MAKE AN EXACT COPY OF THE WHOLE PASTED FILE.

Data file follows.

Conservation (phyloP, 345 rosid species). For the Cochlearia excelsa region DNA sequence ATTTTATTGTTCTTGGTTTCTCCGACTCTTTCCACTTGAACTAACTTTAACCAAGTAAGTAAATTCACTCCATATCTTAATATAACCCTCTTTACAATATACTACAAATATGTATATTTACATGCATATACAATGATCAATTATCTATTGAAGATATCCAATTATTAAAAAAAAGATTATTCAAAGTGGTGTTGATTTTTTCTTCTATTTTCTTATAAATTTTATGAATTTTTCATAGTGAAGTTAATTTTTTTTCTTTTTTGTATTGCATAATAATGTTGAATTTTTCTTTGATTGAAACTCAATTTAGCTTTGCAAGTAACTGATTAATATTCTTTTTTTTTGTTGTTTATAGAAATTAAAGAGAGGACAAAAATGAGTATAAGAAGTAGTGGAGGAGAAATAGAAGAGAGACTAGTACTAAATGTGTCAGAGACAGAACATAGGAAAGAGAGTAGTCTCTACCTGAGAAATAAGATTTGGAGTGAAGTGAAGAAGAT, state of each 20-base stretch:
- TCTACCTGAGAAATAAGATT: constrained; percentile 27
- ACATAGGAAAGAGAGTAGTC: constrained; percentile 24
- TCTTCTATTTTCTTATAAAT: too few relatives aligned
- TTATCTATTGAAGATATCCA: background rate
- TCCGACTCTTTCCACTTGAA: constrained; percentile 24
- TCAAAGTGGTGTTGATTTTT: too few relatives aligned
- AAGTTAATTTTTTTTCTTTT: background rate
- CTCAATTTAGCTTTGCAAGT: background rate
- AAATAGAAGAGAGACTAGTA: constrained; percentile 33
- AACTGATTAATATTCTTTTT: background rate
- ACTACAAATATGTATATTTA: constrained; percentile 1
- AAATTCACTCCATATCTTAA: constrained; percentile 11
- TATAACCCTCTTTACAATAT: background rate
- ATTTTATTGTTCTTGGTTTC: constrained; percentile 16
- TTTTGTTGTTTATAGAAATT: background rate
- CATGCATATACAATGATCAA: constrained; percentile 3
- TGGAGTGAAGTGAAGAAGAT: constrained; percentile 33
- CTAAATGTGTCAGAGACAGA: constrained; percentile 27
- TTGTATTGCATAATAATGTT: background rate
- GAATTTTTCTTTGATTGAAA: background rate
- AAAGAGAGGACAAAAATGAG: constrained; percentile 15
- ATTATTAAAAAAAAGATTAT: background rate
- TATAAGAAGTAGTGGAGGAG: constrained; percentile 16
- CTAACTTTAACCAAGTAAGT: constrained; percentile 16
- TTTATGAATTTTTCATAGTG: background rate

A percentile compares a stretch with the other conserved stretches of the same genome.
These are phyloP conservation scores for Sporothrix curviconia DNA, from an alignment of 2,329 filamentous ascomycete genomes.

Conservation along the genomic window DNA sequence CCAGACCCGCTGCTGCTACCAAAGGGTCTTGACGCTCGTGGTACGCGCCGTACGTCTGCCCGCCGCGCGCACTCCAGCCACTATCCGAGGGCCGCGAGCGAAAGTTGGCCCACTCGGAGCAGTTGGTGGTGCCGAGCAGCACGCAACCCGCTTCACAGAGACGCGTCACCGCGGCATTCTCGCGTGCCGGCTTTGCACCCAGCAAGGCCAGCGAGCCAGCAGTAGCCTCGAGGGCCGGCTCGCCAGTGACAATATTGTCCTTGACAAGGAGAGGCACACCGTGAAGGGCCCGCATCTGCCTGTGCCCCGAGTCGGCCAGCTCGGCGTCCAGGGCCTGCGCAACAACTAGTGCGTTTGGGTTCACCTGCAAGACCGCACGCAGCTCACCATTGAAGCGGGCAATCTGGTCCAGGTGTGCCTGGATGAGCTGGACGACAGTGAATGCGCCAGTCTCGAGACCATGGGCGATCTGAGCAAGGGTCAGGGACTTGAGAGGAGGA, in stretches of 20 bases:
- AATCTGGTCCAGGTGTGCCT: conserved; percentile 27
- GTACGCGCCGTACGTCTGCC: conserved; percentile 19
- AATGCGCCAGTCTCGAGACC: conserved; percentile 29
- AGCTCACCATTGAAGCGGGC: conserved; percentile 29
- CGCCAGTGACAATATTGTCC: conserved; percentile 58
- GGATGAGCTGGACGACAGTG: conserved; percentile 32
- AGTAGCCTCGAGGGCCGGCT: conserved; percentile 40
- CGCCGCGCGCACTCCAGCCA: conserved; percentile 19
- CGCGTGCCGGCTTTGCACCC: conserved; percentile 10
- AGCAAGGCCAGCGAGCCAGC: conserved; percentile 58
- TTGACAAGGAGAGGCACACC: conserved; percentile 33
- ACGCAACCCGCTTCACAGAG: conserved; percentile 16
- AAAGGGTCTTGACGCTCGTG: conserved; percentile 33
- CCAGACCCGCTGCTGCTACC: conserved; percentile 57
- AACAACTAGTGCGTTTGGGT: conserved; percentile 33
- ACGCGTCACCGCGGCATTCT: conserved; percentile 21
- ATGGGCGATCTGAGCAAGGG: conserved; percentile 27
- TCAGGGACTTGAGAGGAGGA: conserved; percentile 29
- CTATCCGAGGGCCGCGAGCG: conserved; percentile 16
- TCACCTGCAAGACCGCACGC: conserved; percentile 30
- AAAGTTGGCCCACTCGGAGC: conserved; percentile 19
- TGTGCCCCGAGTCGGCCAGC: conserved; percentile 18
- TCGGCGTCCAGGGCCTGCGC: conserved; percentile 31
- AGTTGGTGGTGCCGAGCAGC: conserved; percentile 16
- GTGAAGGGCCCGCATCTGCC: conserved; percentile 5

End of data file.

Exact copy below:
Conservation (phyloP, 345 rosid species). For the Cochlearia excelsa region DNA sequence ATTTTATTGTTCTTGGTTTCTCCGACTCTTTCCACTTGAACTAACTTTAACCAAGTAAGTAAATTCACTCCATATCTTAATATAACCCTCTTTACAATATACTACAAATATGTATATTTACATGCATATACAATGATCAATTATCTATTGAAGATATCCAATTATTAAAAAAAAGATTATTCAAAGTGGTGTTGATTTTTTCTTCTATTTTCTTATAAATTTTATGAATTTTTCATAGTGAAGTTAATTTTTTTTCTTTTTTGTATTGCATAATAATGTTGAATTTTTCTTTGATTGAAACTCAATTTAGCTTTGCAAGTAACTGATTAATATTCTTTTTTTTTGTTGTTTATAGAAATTAAAGAGAGGACAAAAATGAGTATAAGAAGTAGTGGAGGAGAAATAGAAGAGAGACTAGTACTAAATGTGTCAGAGACAGAACATAGGAAAGAGAGTAGTCTCTACCTGAGAAATAAGATTTGGAGTGAAGTGAAGAAGAT, state of each 20-base stretch:
- TCTACCTGAGAAATAAGATT: constrained; percentile 27
- ACATAGGAAAGAGAGTAGTC: constrained; percentile 24
- TCTTCTATTTTCTTATAAAT: too few relatives aligned
- TTATCTATTGAAGATATCCA: background rate
- TCCGACTCTTTCCACTTGAA: constrained; percentile 24
- TCAAAGTGGTGTTGATTTTT: too few relatives aligned
- AAGTTAATTTTTTTTCTTTT: background rate
- CTCAATTTAGCTTTGCAAGT: background rate
- AAATAGAAGAGAGACTAGTA: constrained; percentile 33
- AACTGATTAATATTCTTTTT: background rate
- ACTACAAATATGTATATTTA: constrained; percentile 1
- AAATTCACTCCATATCTTAA: constrained; percentile 11
- TATAACCCTCTTTACAATAT: background rate
- ATTTTATTGTTCTTGGTTTC: constrained; percentile 16
- TTTTGTTGTTTATAGAAATT: background rate
- CATGCATATACAATGATCAA: constrained; percentile 3
- TGGAGTGAAGTGAAGAAGAT: constrained; percentile 33
- CTAAATGTGTCAGAGACAGA: constrained; percentile 27
- TTGTATTGCATAATAATGTT: background rate
- GAATTTTTCTTTGATTGAAA: background rate
- AAAGAGAGGACAAAAATGAG: constrained; percentile 15
- ATTATTAAAAAAAAGATTAT: background rate
- TATAAGAAGTAGTGGAGGAG: constrained; percentile 16
- CTAACTTTAACCAAGTAAGT: constrained; percentile 16
- TTTATGAATTTTTCATAGTG: background rate

A percentile compares a stretch with the other conserved stretches of the same genome.
These are phyloP conservation scores for Sporothrix curviconia DNA, from an alignment of 2,329 filamentous ascomycete genomes.

Conservation along the genomic window DNA sequence CCAGACCCGCTGCTGCTACCAAAGGGTCTTGACGCTCGTGGTACGCGCCGTACGTCTGCCCGCCGCGCGCACTCCAGCCACTATCCGAGGGCCGCGAGCGAAAGTTGGCCCACTCGGAGCAGTTGGTGGTGCCGAGCAGCACGCAACCCGCTTCACAGAGACGCGTCACCGCGGCATTCTCGCGTGCCGGCTTTGCACCCAGCAAGGCCAGCGAGCCAGCAGTAGCCTCGAGGGCCGGCTCGCCAGTGACAATATTGTCCTTGACAAGGAGAGGCACACCGTGAAGGGCCCGCATCTGCCTGTGCCCCGAGTCGGCCAGCTCGGCGTCCAGGGCCTGCGCAACAACTAGTGCGTTTGGGTTCACCTGCAAGACCGCACGCAGCTCACCATTGAAGCGGGCAATCTGGTCCAGGTGTGCCTGGATGAGCTGGACGACAGTGAATGCGCCAGTCTCGAGACCATGGGCGATCTGAGCAAGGGTCAGGGACTTGAGAGGAGGA, in stretches of 20 bases:
- AATCTGGTCCAGGTGTGCCT: conserved; percentile 27
- GTACGCGCCGTACGTCTGCC: conserved; percentile 19
- AATGCGCCAGTCTCGAGACC: conserved; percentile 29
- AGCTCACCATTGAAGCGGGC: conserved; percentile 29
- CGCCAGTGACAATATTGTCC: conserved; percentile 58
- GGATGAGCTGGACGACAGTG: conserved; percentile 32
- AGTAGCCTCGAGGGCCGGCT: conserved; percentile 40
- CGCCGCGCGCACTCCAGCCA: conserved; percentile 19
- CGCGTGCCGGCTTTGCACCC: conserved; percentile 10
- AGCAAGGCCAGCGAGCCAGC: conserved; percentile 58
- TTGACAAGGAGAGGCACACC: conserved; percentile 33
- ACGCAACCCGCTTCACAGAG: conserved; percentile 16
- AAAGGGTCTTGACGCTCGTG: conserved; percentile 33
- CCAGACCCGCTGCTGCTACC: conserved; percentile 57
- AACAACTAGTGCGTTTGGGT: conserved; percentile 33
- ACGCGTCACCGCGGCATTCT: conserved; percentile 21
- ATGGGCGATCTGAGCAAGGG: conserved; percentile 27
- TCAGGGACTTGAGAGGAGGA: conserved; percentile 29
- CTATCCGAGGGCCGCGAGCG: conserved; percentile 16
- TCACCTGCAAGACCGCACGC: conserved; percentile 30
- AAAGTTGGCCCACTCGGAGC: conserved; percentile 19
- TGTGCCCCGAGTCGGCCAGC: conserved; percentile 18
- TCGGCGTCCAGGGCCTGCGC: conserved; percentile 31
- AGTTGGTGGTGCCGAGCAGC: conserved; percentile 16
- GTGAAGGGCCCGCATCTGCC: conserved; percentile 5